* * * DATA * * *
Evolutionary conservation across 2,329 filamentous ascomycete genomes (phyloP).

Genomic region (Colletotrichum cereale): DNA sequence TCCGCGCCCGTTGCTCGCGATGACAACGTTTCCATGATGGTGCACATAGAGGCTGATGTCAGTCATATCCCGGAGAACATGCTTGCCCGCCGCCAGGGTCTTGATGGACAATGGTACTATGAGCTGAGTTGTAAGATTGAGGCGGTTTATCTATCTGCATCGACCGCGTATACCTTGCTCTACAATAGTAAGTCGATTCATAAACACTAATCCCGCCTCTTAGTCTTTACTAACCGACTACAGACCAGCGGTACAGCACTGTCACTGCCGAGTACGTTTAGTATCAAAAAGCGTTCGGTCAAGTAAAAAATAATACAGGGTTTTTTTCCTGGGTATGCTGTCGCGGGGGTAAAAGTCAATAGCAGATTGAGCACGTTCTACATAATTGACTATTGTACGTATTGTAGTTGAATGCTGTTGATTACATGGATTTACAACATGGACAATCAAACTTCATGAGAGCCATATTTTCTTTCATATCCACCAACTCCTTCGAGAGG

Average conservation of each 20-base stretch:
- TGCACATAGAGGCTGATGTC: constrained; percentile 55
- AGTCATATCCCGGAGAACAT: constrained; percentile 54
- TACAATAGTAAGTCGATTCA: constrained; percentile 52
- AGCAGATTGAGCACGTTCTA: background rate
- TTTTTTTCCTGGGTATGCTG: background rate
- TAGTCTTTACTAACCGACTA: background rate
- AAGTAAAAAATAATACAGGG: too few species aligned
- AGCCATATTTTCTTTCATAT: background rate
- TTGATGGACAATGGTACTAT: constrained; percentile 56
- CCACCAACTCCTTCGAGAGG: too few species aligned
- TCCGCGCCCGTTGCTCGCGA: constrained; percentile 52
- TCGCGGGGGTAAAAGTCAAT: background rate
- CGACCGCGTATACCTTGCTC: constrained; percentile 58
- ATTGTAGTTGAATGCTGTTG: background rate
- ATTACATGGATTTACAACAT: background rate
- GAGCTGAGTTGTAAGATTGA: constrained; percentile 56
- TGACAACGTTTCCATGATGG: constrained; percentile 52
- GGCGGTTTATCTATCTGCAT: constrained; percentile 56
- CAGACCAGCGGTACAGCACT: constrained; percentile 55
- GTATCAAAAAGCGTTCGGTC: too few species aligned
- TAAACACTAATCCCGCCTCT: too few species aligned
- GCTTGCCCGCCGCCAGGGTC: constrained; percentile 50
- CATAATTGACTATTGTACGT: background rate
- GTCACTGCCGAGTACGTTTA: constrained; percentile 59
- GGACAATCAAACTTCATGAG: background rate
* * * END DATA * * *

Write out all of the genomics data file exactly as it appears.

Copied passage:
Evolutionary conservation across 2,329 filamentous ascomycete genomes (phyloP).

Genomic region (Colletotrichum cereale): DNA sequence TCCGCGCCCGTTGCTCGCGATGACAACGTTTCCATGATGGTGCACATAGAGGCTGATGTCAGTCATATCCCGGAGAACATGCTTGCCCGCCGCCAGGGTCTTGATGGACAATGGTACTATGAGCTGAGTTGTAAGATTGAGGCGGTTTATCTATCTGCATCGACCGCGTATACCTTGCTCTACAATAGTAAGTCGATTCATAAACACTAATCCCGCCTCTTAGTCTTTACTAACCGACTACAGACCAGCGGTACAGCACTGTCACTGCCGAGTACGTTTAGTATCAAAAAGCGTTCGGTCAAGTAAAAAATAATACAGGGTTTTTTTCCTGGGTATGCTGTCGCGGGGGTAAAAGTCAATAGCAGATTGAGCACGTTCTACATAATTGACTATTGTACGTATTGTAGTTGAATGCTGTTGATTACATGGATTTACAACATGGACAATCAAACTTCATGAGAGCCATATTTTCTTTCATATCCACCAACTCCTTCGAGAGG

Average conservation of each 20-base stretch:
- TGCACATAGAGGCTGATGTC: constrained; percentile 55
- AGTCATATCCCGGAGAACAT: constrained; percentile 54
- TACAATAGTAAGTCGATTCA: constrained; percentile 52
- AGCAGATTGAGCACGTTCTA: background rate
- TTTTTTTCCTGGGTATGCTG: background rate
- TAGTCTTTACTAACCGACTA: background rate
- AAGTAAAAAATAATACAGGG: too few species aligned
- AGCCATATTTTCTTTCATAT: background rate
- TTGATGGACAATGGTACTAT: constrained; percentile 56
- CCACCAACTCCTTCGAGAGG: too few species aligned
- TCCGCGCCCGTTGCTCGCGA: constrained; percentile 52
- TCGCGGGGGTAAAAGTCAAT: background rate
- CGACCGCGTATACCTTGCTC: constrained; percentile 58
- ATTGTAGTTGAATGCTGTTG: background rate
- ATTACATGGATTTACAACAT: background rate
- GAGCTGAGTTGTAAGATTGA: constrained; percentile 56
- TGACAACGTTTCCATGATGG: constrained; percentile 52
- GGCGGTTTATCTATCTGCAT: constrained; percentile 56
- CAGACCAGCGGTACAGCACT: constrained; percentile 55
- GTATCAAAAAGCGTTCGGTC: too few species aligned
- TAAACACTAATCCCGCCTCT: too few species aligned
- GCTTGCCCGCCGCCAGGGTC: constrained; percentile 50
- CATAATTGACTATTGTACGT: background rate
- GTCACTGCCGAGTACGTTTA: constrained; percentile 59
- GGACAATCAAACTTCATGAG: background rate